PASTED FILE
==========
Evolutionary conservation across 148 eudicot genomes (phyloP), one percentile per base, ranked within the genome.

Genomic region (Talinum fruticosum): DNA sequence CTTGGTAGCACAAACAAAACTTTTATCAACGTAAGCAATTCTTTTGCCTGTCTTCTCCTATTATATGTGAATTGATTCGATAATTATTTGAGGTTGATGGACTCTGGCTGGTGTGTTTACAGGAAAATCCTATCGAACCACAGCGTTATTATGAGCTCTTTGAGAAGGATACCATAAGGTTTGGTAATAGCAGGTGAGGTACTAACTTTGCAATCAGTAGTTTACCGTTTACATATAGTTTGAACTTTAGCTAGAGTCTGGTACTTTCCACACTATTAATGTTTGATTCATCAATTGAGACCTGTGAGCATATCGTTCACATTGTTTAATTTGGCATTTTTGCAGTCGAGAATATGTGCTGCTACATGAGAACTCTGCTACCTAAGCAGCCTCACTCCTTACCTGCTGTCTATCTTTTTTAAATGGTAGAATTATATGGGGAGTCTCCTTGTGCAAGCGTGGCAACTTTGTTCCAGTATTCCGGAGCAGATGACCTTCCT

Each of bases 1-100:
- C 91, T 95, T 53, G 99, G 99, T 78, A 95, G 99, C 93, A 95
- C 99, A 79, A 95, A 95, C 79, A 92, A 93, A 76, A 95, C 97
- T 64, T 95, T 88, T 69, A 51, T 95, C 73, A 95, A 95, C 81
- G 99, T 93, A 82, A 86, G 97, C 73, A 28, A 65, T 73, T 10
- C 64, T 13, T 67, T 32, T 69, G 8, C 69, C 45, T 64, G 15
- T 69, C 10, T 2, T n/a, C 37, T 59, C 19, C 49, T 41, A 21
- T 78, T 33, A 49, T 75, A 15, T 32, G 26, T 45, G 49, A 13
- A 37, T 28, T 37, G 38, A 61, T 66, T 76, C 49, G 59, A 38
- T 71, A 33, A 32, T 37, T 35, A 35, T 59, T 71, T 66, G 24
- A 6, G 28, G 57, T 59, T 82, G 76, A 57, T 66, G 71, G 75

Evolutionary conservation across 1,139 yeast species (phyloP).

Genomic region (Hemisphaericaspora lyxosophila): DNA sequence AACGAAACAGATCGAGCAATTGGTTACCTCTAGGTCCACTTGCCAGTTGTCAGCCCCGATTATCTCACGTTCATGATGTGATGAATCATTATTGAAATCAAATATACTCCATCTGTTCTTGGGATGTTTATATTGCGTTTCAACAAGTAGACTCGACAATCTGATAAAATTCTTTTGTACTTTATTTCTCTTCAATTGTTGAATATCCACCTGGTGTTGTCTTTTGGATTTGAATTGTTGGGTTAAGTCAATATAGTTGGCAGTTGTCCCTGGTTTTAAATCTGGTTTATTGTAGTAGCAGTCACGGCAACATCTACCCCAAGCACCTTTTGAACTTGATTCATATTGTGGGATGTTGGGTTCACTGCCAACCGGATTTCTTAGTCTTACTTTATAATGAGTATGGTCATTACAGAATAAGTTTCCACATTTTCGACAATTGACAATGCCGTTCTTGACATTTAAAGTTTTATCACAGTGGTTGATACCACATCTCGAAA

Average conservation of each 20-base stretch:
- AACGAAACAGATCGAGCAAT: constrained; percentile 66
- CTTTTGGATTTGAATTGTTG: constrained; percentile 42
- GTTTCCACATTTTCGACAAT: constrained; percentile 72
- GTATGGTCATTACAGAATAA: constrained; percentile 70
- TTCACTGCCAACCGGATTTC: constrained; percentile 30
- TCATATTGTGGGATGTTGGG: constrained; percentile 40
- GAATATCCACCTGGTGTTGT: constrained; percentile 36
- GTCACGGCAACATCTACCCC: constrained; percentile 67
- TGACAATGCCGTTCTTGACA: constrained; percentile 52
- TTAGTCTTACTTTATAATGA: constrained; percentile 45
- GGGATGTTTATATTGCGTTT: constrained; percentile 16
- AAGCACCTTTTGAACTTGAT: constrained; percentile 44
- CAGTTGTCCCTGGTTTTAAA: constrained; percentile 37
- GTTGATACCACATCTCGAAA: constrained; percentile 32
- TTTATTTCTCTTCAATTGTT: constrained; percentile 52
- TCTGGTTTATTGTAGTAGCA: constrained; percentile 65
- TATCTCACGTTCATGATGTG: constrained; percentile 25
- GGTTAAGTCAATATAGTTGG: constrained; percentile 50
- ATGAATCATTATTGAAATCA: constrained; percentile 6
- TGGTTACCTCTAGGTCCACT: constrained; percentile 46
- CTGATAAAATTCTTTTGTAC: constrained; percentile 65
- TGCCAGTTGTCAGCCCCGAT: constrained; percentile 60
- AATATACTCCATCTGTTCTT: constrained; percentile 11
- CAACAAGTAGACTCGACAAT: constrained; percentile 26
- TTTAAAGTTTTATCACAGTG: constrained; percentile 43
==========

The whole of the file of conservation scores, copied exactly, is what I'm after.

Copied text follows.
Evolutionary conservation across 148 eudicot genomes (phyloP), one percentile per base, ranked within the genome.

Genomic region (Talinum fruticosum): DNA sequence CTTGGTAGCACAAACAAAACTTTTATCAACGTAAGCAATTCTTTTGCCTGTCTTCTCCTATTATATGTGAATTGATTCGATAATTATTTGAGGTTGATGGACTCTGGCTGGTGTGTTTACAGGAAAATCCTATCGAACCACAGCGTTATTATGAGCTCTTTGAGAAGGATACCATAAGGTTTGGTAATAGCAGGTGAGGTACTAACTTTGCAATCAGTAGTTTACCGTTTACATATAGTTTGAACTTTAGCTAGAGTCTGGTACTTTCCACACTATTAATGTTTGATTCATCAATTGAGACCTGTGAGCATATCGTTCACATTGTTTAATTTGGCATTTTTGCAGTCGAGAATATGTGCTGCTACATGAGAACTCTGCTACCTAAGCAGCCTCACTCCTTACCTGCTGTCTATCTTTTTTAAATGGTAGAATTATATGGGGAGTCTCCTTGTGCAAGCGTGGCAACTTTGTTCCAGTATTCCGGAGCAGATGACCTTCCT

Each of bases 1-100:
- C 91, T 95, T 53, G 99, G 99, T 78, A 95, G 99, C 93, A 95
- C 99, A 79, A 95, A 95, C 79, A 92, A 93, A 76, A 95, C 97
- T 64, T 95, T 88, T 69, A 51, T 95, C 73, A 95, A 95, C 81
- G 99, T 93, A 82, A 86, G 97, C 73, A 28, A 65, T 73, T 10
- C 64, T 13, T 67, T 32, T 69, G 8, C 69, C 45, T 64, G 15
- T 69, C 10, T 2, T n/a, C 37, T 59, C 19, C 49, T 41, A 21
- T 78, T 33, A 49, T 75, A 15, T 32, G 26, T 45, G 49, A 13
- A 37, T 28, T 37, G 38, A 61, T 66, T 76, C 49, G 59, A 38
- T 71, A 33, A 32, T 37, T 35, A 35, T 59, T 71, T 66, G 24
- A 6, G 28, G 57, T 59, T 82, G 76, A 57, T 66, G 71, G 75

Evolutionary conservation across 1,139 yeast species (phyloP).

Genomic region (Hemisphaericaspora lyxosophila): DNA sequence AACGAAACAGATCGAGCAATTGGTTACCTCTAGGTCCACTTGCCAGTTGTCAGCCCCGATTATCTCACGTTCATGATGTGATGAATCATTATTGAAATCAAATATACTCCATCTGTTCTTGGGATGTTTATATTGCGTTTCAACAAGTAGACTCGACAATCTGATAAAATTCTTTTGTACTTTATTTCTCTTCAATTGTTGAATATCCACCTGGTGTTGTCTTTTGGATTTGAATTGTTGGGTTAAGTCAATATAGTTGGCAGTTGTCCCTGGTTTTAAATCTGGTTTATTGTAGTAGCAGTCACGGCAACATCTACCCCAAGCACCTTTTGAACTTGATTCATATTGTGGGATGTTGGGTTCACTGCCAACCGGATTTCTTAGTCTTACTTTATAATGAGTATGGTCATTACAGAATAAGTTTCCACATTTTCGACAATTGACAATGCCGTTCTTGACATTTAAAGTTTTATCACAGTGGTTGATACCACATCTCGAAA

Average conservation of each 20-base stretch:
- AACGAAACAGATCGAGCAAT: constrained; percentile 66
- CTTTTGGATTTGAATTGTTG: constrained; percentile 42
- GTTTCCACATTTTCGACAAT: constrained; percentile 72
- GTATGGTCATTACAGAATAA: constrained; percentile 70
- TTCACTGCCAACCGGATTTC: constrained; percentile 30
- TCATATTGTGGGATGTTGGG: constrained; percentile 40
- GAATATCCACCTGGTGTTGT: constrained; percentile 36
- GTCACGGCAACATCTACCCC: constrained; percentile 67
- TGACAATGCCGTTCTTGACA: constrained; percentile 52
- TTAGTCTTACTTTATAATGA: constrained; percentile 45
- GGGATGTTTATATTGCGTTT: constrained; percentile 16
- AAGCACCTTTTGAACTTGAT: constrained; percentile 44
- CAGTTGTCCCTGGTTTTAAA: constrained; percentile 37
- GTTGATACCACATCTCGAAA: constrained; percentile 32
- TTTATTTCTCTTCAATTGTT: constrained; percentile 52
- TCTGGTTTATTGTAGTAGCA: constrained; percentile 65
- TATCTCACGTTCATGATGTG: constrained; percentile 25
- GGTTAAGTCAATATAGTTGG: constrained; percentile 50
- ATGAATCATTATTGAAATCA: constrained; percentile 6
- TGGTTACCTCTAGGTCCACT: constrained; percentile 46
- CTGATAAAATTCTTTTGTAC: constrained; percentile 65
- TGCCAGTTGTCAGCCCCGAT: constrained; percentile 60
- AATATACTCCATCTGTTCTT: constrained; percentile 11
- CAACAAGTAGACTCGACAAT: constrained; percentile 26
- TTTAAAGTTTTATCACAGTG: constrained; percentile 43